Kodak Alaris is restructuring its business units, with the ‘Film’ component of the Paper, Photochemicals and Film division being moved over to the Kodak Moments division from April 1.
‘…Kodak Alaris has undergone a Major Business Change (as defined in the [Kodak Alaris Consumables Supply] Agreement) that requires the Kodak Alaris film business to move from its Paper, Photochemical and Film division to its Kodak Moments division, effective Ist April, 2020. The Kodak Moments division does not trade directly with resellers, laboratories and end-customers in Australia and New Zealand. As a result, Kodak Alaris will not be able to sell you film products under the Agreement after 31st March, 2020,’ he wrote.
Inside Imaging asked Kodak Alaris CEO Marc Jourlait what the business rationale was for removing film from the other analog products in the PPF group: ‘It’s just an internal organisational change for two reasons,’ he responded. ‘The leader of PPF retired, and the synergies and leverage between our Film products and Kodak Moments in terms of go-to-market and channel partners. No other reasons than that. Doesn’t change our products, our commitment to the Film business, or anything that would affect customers.’
He declined to make further comment on the sale of the PPF (now presumably ‘PP’!) division, ‘beyond what we said in our last annual report.’
The Kodak Alaris PPF division in Australia has about 20 prolab/volume photography customers to which it supplies mainly paper and chemistry, and a similar number of smaller retail customers for film. Most businesses in the industry purchase Kodak film and paper from iPhoto, the major distributor of Kodak and other brands to the photo specialist/prolab/professional photographer segment.
Curiously, the letter from Paul Cullity advises customers to source Kodak film from yet another distributor, UCC Australia, rather than iPhoto, the dedicated supplier to the independent photo channel. UCC (formerly ‘Universal Clearance Company’) distributes a range of Kodak branded products – ‘batteries, torches, LED globes, inkjet paper, Recordable Media (CDs and DVDs), film and Single Use Cameras’ to grocery and budget stores, and also parallel imports a range of FMCG products in health and beauty, stationery, household and general merchandise.
We approached the Kodak Moments division in Australia for elaboration, but they did not respond.
We asked UCC whether it will be offering the full range of Kodak film, including 120 format, or restricting supply to single use cameras and a few of the most popular film types; whether it will handle small accounts; and whether it will distribute paper and chemistry as well as film.
‘It is our company policy not to speak to the press about anything to do with our business,’ was the response from national account manager with UCC, Dina Austin.
We also approached iPhoto for clarification. Managing director Stuart Holmes confirmed that it was ‘business as usual’ regarding supply of Kodak film, noting that an email, approved by Kodak Alaris management, had gone out to customers on February 8 confirming iPhoto was ‘the authorised Kodak Distributor for Australia and New Zealand’ and that included Kodak professional film, Kodak consumer film, and single use cameras.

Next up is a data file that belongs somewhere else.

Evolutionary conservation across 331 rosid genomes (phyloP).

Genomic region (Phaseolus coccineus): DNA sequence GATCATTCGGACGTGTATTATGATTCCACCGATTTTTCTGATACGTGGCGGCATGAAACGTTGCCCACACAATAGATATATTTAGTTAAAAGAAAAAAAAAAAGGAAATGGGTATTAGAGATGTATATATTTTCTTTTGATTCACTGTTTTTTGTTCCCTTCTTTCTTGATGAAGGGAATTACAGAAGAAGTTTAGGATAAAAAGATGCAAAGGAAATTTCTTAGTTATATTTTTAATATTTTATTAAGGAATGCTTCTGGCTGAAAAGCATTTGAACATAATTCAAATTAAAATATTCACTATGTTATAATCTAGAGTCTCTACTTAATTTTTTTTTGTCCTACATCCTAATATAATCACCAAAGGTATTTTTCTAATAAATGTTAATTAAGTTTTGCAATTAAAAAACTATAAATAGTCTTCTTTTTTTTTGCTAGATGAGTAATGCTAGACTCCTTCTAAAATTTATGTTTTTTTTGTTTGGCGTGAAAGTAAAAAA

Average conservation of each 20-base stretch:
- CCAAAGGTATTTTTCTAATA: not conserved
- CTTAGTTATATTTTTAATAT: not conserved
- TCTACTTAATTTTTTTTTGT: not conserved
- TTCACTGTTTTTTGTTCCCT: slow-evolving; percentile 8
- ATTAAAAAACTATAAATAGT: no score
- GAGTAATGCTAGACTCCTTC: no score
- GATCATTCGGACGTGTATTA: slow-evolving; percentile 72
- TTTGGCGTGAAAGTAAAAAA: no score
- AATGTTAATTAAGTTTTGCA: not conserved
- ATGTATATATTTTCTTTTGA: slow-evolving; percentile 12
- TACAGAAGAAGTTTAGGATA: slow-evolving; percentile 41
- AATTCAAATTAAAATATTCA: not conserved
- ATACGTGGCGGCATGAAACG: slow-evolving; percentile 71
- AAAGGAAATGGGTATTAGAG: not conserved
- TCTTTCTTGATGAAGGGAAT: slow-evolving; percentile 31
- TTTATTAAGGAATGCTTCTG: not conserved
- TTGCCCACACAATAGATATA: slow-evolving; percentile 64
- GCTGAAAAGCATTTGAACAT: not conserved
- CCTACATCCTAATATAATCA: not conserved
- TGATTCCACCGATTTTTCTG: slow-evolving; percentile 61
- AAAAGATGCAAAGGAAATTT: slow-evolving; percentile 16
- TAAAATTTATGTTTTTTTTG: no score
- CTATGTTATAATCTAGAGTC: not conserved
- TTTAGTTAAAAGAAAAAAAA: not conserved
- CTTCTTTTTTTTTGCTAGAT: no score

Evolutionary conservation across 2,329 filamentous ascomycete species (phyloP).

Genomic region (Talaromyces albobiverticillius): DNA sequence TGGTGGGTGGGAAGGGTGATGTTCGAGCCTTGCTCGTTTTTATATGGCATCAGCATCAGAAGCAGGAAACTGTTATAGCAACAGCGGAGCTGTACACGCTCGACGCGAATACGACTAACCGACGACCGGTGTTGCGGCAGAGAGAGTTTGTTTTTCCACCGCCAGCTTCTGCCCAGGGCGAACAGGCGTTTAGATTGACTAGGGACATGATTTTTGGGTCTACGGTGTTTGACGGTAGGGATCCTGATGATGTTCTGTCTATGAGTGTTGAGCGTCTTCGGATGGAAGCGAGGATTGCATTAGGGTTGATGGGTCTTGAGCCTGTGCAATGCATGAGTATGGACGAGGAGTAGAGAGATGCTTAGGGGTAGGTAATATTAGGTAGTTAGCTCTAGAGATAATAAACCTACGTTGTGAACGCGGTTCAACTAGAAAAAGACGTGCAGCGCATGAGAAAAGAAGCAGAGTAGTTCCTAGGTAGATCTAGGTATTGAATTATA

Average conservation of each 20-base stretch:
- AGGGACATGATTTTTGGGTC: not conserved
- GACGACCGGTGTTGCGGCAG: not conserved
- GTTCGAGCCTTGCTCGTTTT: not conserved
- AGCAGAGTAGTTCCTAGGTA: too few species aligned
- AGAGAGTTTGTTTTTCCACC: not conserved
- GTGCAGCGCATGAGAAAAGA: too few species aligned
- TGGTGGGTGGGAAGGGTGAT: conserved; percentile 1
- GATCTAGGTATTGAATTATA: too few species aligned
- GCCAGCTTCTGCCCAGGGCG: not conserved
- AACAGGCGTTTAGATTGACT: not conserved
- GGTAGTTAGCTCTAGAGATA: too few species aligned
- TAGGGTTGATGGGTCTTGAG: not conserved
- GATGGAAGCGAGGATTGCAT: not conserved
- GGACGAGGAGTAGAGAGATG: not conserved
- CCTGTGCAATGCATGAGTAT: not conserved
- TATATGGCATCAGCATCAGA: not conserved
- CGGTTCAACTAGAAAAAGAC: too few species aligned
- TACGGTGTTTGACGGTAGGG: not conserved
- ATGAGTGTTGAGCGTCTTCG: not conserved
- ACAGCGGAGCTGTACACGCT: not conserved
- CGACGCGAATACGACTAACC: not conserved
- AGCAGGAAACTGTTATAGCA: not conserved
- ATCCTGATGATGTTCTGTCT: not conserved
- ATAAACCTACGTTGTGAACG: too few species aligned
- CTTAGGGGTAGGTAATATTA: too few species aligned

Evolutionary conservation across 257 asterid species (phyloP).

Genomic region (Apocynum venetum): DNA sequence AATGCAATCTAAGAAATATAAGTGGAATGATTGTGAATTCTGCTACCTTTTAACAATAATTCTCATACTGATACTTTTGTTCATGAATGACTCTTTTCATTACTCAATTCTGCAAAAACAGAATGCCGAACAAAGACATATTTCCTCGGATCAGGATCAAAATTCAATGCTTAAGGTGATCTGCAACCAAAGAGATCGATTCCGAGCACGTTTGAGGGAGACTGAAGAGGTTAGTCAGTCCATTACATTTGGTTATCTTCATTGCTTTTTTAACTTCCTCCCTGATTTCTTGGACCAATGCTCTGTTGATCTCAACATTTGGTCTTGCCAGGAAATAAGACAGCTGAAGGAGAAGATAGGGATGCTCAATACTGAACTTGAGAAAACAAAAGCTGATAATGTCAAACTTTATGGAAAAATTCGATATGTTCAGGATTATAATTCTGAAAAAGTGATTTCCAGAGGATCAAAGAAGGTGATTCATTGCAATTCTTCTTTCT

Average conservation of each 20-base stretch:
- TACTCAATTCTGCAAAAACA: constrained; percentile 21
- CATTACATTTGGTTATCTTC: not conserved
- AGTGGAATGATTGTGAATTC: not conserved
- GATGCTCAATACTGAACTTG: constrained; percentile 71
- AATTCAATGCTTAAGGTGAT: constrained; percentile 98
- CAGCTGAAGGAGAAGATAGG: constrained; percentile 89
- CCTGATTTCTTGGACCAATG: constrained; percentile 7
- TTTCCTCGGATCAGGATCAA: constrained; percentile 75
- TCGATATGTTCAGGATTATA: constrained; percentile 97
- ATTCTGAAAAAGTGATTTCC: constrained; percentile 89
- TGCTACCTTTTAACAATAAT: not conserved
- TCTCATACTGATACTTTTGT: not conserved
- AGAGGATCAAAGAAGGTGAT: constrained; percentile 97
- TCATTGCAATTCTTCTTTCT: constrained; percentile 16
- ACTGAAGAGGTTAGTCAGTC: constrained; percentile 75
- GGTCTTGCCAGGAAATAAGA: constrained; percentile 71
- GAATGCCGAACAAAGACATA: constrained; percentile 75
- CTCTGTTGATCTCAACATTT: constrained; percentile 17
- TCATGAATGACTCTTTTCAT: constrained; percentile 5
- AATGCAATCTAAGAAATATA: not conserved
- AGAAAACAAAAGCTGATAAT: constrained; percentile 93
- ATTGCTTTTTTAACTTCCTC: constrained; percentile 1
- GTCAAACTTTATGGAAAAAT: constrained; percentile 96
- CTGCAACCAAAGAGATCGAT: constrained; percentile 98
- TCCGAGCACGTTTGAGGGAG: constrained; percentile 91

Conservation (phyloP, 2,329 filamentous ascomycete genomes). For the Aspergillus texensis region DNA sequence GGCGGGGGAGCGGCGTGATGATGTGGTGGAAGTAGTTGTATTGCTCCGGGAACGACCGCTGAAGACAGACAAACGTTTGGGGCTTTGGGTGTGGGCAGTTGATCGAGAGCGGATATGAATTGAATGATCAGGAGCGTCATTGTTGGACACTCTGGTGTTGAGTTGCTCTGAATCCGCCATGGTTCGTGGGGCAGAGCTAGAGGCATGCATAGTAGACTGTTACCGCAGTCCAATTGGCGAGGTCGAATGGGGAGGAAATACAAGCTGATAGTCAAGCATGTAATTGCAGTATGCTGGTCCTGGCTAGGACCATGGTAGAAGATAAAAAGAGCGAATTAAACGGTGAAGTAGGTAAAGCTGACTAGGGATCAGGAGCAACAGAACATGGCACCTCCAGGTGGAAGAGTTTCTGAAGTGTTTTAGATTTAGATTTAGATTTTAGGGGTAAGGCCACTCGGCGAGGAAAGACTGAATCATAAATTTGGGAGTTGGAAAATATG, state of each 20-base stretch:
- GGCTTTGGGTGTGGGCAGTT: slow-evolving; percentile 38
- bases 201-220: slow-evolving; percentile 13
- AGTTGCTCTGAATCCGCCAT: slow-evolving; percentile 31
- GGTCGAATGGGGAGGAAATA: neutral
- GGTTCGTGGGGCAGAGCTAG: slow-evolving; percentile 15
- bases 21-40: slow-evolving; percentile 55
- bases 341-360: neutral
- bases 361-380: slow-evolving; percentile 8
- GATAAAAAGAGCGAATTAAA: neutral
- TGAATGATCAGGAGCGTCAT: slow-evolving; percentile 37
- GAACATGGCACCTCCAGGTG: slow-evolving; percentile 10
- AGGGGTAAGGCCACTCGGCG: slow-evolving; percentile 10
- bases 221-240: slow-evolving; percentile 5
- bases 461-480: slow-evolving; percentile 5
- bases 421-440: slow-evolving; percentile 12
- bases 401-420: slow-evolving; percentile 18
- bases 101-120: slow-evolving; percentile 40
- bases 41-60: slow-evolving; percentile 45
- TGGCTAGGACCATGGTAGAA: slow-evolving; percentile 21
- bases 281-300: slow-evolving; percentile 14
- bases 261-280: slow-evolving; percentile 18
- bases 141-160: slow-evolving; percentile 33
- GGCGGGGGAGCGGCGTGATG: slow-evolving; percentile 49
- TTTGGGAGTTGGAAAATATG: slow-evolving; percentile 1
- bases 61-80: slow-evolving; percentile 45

But what does it mean?
While the byzantine local distribution arrangements created by Kodak Alaris are probably a story for another day, the transfer of the growing film business from the otherwise declining PPF division to what is clearly the golden child in the Kodak Alaris family, Kodak Moments, is of more global significance.
Kodak Alaris has made no secret of the fact that it has been instructed to sell PPF – and anything else it can get a good price for – by its new owners, the UK Pension Protection Fund. In its last financial report it revealed a buyer it had lined up for PPF withdrew its offer ‘at the date of signing the financial statements’.
PPF has been on the market for at least two years and company figures reveal Kodak Alaris is seeking a bargain basement price of US$34 million. While paper and chemistry sales decline year on year, film has been another story. Film enjoyed 29 percent growth in the 2019 financial year and now accounts for 36 percent of PPF revenue.
If selling PPF was difficult with the growing and higher margin film business included, it’s hard to see it having greater appeal as a distributor in the shrinking, commoditised, colour negative paper and chem market.
(It’s important to note that Kodak Alaris doesn’t actually manufacture anything itself, but rather owns the licence to sell Kodak-branded products in a range of categories. It does have – had? – one paper finishing facility in Brazil, according to its annual report.)
Even though the Kodak Alaris CEO insists there’s ‘nothing to see here’, I’m fairly confident that moving the more attractive bit of PPF over to Kodak Moments has something to do with the sale of parts or all of the Kodak Alaris business the owners are demanding, and there are a range of possibilities. Here’s a couple:
– Kodak Alaris has had an offer it can’t refuse for the Kodak Moments business, but the potential purchaser wanted Kodak-branded film in the deal as well;
– Kodak Alaris management doesn’t really want to sell anything, so it is being a little recalcitrant by moving the more attractive bits of PPF to a division it hasn’t been specifically instructed by the owners get get rid of ASAP.
Whatever the case – and any other theories are more than welcome in Readers Comments below – we will know soon enough. The Kodak Alaris financial year ends on March 31 and it’s to be expected that a lot, if not all, will be revealed on or around then. Say, April 1, perhaps?
– Keith Shipton